Intervals (time without qualities)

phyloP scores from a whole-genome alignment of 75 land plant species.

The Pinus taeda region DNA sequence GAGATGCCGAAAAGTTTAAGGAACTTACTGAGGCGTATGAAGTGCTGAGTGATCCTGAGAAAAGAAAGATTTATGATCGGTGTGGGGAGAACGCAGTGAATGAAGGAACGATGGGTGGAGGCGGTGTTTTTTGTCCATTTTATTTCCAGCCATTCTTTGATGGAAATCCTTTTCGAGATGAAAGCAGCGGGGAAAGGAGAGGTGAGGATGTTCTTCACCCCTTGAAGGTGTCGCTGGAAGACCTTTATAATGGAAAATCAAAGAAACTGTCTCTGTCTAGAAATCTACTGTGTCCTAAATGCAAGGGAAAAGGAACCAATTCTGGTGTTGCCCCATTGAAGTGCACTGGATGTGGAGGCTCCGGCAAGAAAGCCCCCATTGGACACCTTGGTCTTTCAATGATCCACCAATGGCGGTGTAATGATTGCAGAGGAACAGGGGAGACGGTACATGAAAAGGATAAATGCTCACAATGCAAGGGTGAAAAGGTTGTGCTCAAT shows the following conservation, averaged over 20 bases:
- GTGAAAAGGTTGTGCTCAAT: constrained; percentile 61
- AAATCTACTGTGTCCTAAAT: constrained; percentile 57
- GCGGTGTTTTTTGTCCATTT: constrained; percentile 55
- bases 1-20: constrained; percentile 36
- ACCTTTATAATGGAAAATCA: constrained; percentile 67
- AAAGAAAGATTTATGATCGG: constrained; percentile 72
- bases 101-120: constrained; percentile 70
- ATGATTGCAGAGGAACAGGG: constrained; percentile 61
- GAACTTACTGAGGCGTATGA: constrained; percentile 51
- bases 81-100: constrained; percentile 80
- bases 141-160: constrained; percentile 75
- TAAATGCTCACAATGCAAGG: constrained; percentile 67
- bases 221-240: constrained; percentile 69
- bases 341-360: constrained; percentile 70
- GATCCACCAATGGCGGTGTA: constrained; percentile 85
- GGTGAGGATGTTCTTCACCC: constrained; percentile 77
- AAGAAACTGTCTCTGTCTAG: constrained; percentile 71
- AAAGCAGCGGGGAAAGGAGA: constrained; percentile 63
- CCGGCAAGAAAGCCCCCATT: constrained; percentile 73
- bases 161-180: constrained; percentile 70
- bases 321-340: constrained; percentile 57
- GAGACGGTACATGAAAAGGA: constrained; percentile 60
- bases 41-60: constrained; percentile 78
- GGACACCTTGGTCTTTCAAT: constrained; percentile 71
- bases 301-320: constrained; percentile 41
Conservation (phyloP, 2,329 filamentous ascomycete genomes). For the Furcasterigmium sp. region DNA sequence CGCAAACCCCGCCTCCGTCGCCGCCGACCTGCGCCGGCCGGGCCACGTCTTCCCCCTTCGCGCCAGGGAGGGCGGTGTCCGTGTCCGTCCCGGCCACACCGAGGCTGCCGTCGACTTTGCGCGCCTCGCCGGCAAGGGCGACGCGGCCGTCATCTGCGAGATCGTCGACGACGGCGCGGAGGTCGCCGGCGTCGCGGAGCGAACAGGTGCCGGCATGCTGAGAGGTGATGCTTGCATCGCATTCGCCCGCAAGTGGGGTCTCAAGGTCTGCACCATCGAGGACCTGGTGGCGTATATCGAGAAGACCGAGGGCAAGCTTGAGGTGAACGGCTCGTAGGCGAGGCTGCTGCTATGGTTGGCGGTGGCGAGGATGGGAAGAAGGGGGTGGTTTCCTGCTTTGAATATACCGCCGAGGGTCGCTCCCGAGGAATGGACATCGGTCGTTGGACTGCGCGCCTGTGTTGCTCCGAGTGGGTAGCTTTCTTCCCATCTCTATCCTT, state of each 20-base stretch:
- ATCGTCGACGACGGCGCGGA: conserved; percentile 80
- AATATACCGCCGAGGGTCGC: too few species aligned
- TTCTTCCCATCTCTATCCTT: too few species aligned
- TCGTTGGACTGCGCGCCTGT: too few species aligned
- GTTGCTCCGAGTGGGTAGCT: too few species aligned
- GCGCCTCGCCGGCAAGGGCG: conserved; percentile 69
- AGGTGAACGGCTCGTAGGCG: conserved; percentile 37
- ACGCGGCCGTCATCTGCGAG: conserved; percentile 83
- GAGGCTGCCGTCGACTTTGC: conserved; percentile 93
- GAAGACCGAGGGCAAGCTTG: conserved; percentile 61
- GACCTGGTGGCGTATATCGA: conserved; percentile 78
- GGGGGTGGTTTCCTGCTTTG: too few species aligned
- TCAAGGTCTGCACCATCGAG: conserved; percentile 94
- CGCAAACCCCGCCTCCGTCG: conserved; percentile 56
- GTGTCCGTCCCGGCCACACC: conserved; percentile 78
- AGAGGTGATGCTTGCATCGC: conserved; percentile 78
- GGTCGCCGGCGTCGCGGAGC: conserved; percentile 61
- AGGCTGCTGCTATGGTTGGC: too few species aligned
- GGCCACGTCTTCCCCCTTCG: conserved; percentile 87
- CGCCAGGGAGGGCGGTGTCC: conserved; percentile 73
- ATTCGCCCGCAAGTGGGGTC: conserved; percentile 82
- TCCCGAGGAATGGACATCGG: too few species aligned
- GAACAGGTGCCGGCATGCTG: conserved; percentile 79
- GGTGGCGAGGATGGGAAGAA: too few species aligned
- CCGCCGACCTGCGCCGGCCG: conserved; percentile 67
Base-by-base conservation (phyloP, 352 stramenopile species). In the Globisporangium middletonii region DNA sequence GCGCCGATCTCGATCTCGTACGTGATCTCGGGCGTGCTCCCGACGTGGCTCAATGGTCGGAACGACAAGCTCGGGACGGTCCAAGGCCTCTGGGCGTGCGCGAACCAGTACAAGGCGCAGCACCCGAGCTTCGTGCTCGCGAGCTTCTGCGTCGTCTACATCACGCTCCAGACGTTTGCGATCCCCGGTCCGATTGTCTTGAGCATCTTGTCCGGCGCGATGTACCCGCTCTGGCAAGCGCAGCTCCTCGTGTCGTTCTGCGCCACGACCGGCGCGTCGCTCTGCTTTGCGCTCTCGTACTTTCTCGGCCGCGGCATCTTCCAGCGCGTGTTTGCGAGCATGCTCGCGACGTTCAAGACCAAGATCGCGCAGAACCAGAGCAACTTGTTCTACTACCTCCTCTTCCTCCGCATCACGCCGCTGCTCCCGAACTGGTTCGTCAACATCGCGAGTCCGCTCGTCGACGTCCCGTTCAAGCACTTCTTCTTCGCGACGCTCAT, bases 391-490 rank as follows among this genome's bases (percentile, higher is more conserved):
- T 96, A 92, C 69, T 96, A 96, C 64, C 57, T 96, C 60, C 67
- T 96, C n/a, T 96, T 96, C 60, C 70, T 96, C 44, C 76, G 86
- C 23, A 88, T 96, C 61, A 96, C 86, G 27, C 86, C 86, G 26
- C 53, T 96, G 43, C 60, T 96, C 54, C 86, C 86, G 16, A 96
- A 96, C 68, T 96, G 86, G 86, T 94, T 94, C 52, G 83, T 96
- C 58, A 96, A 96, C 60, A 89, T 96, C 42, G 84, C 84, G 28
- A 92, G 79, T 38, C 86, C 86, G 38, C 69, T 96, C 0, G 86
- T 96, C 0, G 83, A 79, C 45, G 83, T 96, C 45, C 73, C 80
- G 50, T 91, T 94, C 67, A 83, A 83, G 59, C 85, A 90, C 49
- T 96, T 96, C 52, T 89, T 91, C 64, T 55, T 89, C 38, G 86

'Might one not think of public time’, [Stephen Wright] asks, ‘as carving out breathing spots, intervals, transitory breaches in the very core of collective existence, time slots still unfettered by moral or political discipline?’. Wright’s interest is in cracks in otherwise seamless time. If time now has various capitalized qualities then what is a time without qualities? What is a time that is ‘available’, ‘an undisciplined time, a public time whose ideological and moral density is tolerably low’? These intervals would constitute the equivalent to the strange in-between spatial zones in and around cities – derelict sites, empty parking lots, those bedraggled non-spaces before the city peters out. Wright wants to know what the temporal equivalence might be of these ‘vague terrains’, what vague time might feel like, a time between public and private time that remains indistinct. Drawing on Jacques Ranciere’s insistence that the sphere of democracy is always under construction, an interval, that is, between legal and social identity, then that space is also temporal, and the sort of public time Wright refers to as ‘without qualities,’ unqualified and unquantified, is the very condition of the possibility of democracy, of a sharing of public life.